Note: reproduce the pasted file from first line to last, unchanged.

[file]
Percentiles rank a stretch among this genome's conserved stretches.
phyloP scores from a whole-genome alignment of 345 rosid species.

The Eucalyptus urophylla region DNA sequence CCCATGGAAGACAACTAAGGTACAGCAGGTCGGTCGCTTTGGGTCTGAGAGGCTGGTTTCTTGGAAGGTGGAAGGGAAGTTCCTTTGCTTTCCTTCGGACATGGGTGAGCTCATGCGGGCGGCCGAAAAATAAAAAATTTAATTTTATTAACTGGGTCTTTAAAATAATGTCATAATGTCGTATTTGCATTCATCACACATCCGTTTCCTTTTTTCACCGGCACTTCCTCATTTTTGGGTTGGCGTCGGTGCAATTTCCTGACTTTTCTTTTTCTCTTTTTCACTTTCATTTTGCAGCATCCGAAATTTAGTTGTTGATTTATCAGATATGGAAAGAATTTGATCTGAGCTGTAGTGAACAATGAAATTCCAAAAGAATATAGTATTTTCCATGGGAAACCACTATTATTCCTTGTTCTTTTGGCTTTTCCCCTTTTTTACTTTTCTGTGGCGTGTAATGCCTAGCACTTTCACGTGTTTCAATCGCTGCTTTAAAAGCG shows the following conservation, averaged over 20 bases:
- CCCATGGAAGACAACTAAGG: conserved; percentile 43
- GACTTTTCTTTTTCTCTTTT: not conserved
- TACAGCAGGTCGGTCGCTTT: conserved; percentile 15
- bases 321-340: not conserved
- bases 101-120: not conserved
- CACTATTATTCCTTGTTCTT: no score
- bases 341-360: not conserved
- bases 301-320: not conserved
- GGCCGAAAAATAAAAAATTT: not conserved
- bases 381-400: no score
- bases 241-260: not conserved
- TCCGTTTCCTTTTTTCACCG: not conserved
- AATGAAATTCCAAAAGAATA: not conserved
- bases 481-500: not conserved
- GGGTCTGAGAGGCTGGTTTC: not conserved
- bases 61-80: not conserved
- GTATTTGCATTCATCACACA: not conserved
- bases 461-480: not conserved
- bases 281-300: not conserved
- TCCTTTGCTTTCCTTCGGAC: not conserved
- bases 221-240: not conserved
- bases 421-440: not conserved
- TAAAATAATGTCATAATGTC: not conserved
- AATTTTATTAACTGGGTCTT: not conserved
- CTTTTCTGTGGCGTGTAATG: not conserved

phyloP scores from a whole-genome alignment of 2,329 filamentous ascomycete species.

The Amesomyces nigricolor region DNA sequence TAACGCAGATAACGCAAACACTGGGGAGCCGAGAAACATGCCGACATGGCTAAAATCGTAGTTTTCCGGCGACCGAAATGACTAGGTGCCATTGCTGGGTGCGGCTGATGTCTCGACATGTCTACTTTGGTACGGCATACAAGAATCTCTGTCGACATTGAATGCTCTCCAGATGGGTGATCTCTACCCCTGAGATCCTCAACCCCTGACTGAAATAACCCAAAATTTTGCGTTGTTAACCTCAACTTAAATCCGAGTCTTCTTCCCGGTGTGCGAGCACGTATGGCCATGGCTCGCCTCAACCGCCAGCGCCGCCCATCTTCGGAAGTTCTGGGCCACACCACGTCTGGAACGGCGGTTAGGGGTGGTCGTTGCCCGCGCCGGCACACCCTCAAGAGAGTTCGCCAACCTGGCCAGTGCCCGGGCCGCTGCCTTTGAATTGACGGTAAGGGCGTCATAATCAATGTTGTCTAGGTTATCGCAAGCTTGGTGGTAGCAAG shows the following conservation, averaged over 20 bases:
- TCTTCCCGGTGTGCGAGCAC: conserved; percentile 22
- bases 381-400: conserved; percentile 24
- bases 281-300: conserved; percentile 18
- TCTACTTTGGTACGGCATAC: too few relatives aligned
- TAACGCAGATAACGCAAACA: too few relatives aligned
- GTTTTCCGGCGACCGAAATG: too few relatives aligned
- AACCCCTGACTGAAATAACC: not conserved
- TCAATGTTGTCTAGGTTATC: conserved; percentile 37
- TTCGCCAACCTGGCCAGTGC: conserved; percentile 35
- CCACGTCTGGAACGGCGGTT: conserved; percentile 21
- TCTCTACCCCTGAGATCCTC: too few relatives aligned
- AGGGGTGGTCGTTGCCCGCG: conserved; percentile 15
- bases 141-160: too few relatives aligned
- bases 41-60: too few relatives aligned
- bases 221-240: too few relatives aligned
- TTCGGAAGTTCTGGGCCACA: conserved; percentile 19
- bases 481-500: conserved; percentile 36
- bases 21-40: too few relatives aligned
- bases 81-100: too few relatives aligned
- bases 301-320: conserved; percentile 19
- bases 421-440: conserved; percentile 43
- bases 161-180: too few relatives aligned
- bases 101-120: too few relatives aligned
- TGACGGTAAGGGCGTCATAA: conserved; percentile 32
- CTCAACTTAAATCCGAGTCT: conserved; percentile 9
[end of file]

Percentiles rank a stretch among this genome's conserved stretches.
phyloP scores from a whole-genome alignment of 345 rosid species.

The Eucalyptus urophylla region DNA sequence CCCATGGAAGACAACTAAGGTACAGCAGGTCGGTCGCTTTGGGTCTGAGAGGCTGGTTTCTTGGAAGGTGGAAGGGAAGTTCCTTTGCTTTCCTTCGGACATGGGTGAGCTCATGCGGGCGGCCGAAAAATAAAAAATTTAATTTTATTAACTGGGTCTTTAAAATAATGTCATAATGTCGTATTTGCATTCATCACACATCCGTTTCCTTTTTTCACCGGCACTTCCTCATTTTTGGGTTGGCGTCGGTGCAATTTCCTGACTTTTCTTTTTCTCTTTTTCACTTTCATTTTGCAGCATCCGAAATTTAGTTGTTGATTTATCAGATATGGAAAGAATTTGATCTGAGCTGTAGTGAACAATGAAATTCCAAAAGAATATAGTATTTTCCATGGGAAACCACTATTATTCCTTGTTCTTTTGGCTTTTCCCCTTTTTTACTTTTCTGTGGCGTGTAATGCCTAGCACTTTCACGTGTTTCAATCGCTGCTTTAAAAGCG shows the following conservation, averaged over 20 bases:
- CCCATGGAAGACAACTAAGG: conserved; percentile 43
- GACTTTTCTTTTTCTCTTTT: not conserved
- TACAGCAGGTCGGTCGCTTT: conserved; percentile 15
- bases 321-340: not conserved
- bases 101-120: not conserved
- CACTATTATTCCTTGTTCTT: no score
- bases 341-360: not conserved
- bases 301-320: not conserved
- GGCCGAAAAATAAAAAATTT: not conserved
- bases 381-400: no score
- bases 241-260: not conserved
- TCCGTTTCCTTTTTTCACCG: not conserved
- AATGAAATTCCAAAAGAATA: not conserved
- bases 481-500: not conserved
- GGGTCTGAGAGGCTGGTTTC: not conserved
- bases 61-80: not conserved
- GTATTTGCATTCATCACACA: not conserved
- bases 461-480: not conserved
- bases 281-300: not conserved
- TCCTTTGCTTTCCTTCGGAC: not conserved
- bases 221-240: not conserved
- bases 421-440: not conserved
- TAAAATAATGTCATAATGTC: not conserved
- AATTTTATTAACTGGGTCTT: not conserved
- CTTTTCTGTGGCGTGTAATG: not conserved

phyloP scores from a whole-genome alignment of 2,329 filamentous ascomycete species.

The Amesomyces nigricolor region DNA sequence TAACGCAGATAACGCAAACACTGGGGAGCCGAGAAACATGCCGACATGGCTAAAATCGTAGTTTTCCGGCGACCGAAATGACTAGGTGCCATTGCTGGGTGCGGCTGATGTCTCGACATGTCTACTTTGGTACGGCATACAAGAATCTCTGTCGACATTGAATGCTCTCCAGATGGGTGATCTCTACCCCTGAGATCCTCAACCCCTGACTGAAATAACCCAAAATTTTGCGTTGTTAACCTCAACTTAAATCCGAGTCTTCTTCCCGGTGTGCGAGCACGTATGGCCATGGCTCGCCTCAACCGCCAGCGCCGCCCATCTTCGGAAGTTCTGGGCCACACCACGTCTGGAACGGCGGTTAGGGGTGGTCGTTGCCCGCGCCGGCACACCCTCAAGAGAGTTCGCCAACCTGGCCAGTGCCCGGGCCGCTGCCTTTGAATTGACGGTAAGGGCGTCATAATCAATGTTGTCTAGGTTATCGCAAGCTTGGTGGTAGCAAG shows the following conservation, averaged over 20 bases:
- TCTTCCCGGTGTGCGAGCAC: conserved; percentile 22
- bases 381-400: conserved; percentile 24
- bases 281-300: conserved; percentile 18
- TCTACTTTGGTACGGCATAC: too few relatives aligned
- TAACGCAGATAACGCAAACA: too few relatives aligned
- GTTTTCCGGCGACCGAAATG: too few relatives aligned
- AACCCCTGACTGAAATAACC: not conserved
- TCAATGTTGTCTAGGTTATC: conserved; percentile 37
- TTCGCCAACCTGGCCAGTGC: conserved; percentile 35
- CCACGTCTGGAACGGCGGTT: conserved; percentile 21
- TCTCTACCCCTGAGATCCTC: too few relatives aligned
- AGGGGTGGTCGTTGCCCGCG: conserved; percentile 15
- bases 141-160: too few relatives aligned
- bases 41-60: too few relatives aligned
- bases 221-240: too few relatives aligned
- TTCGGAAGTTCTGGGCCACA: conserved; percentile 19
- bases 481-500: conserved; percentile 36
- bases 21-40: too few relatives aligned
- bases 81-100: too few relatives aligned
- bases 301-320: conserved; percentile 19
- bases 421-440: conserved; percentile 43
- bases 161-180: too few relatives aligned
- bases 101-120: too few relatives aligned
- TGACGGTAAGGGCGTCATAA: conserved; percentile 32
- CTCAACTTAAATCCGAGTCT: conserved; percentile 9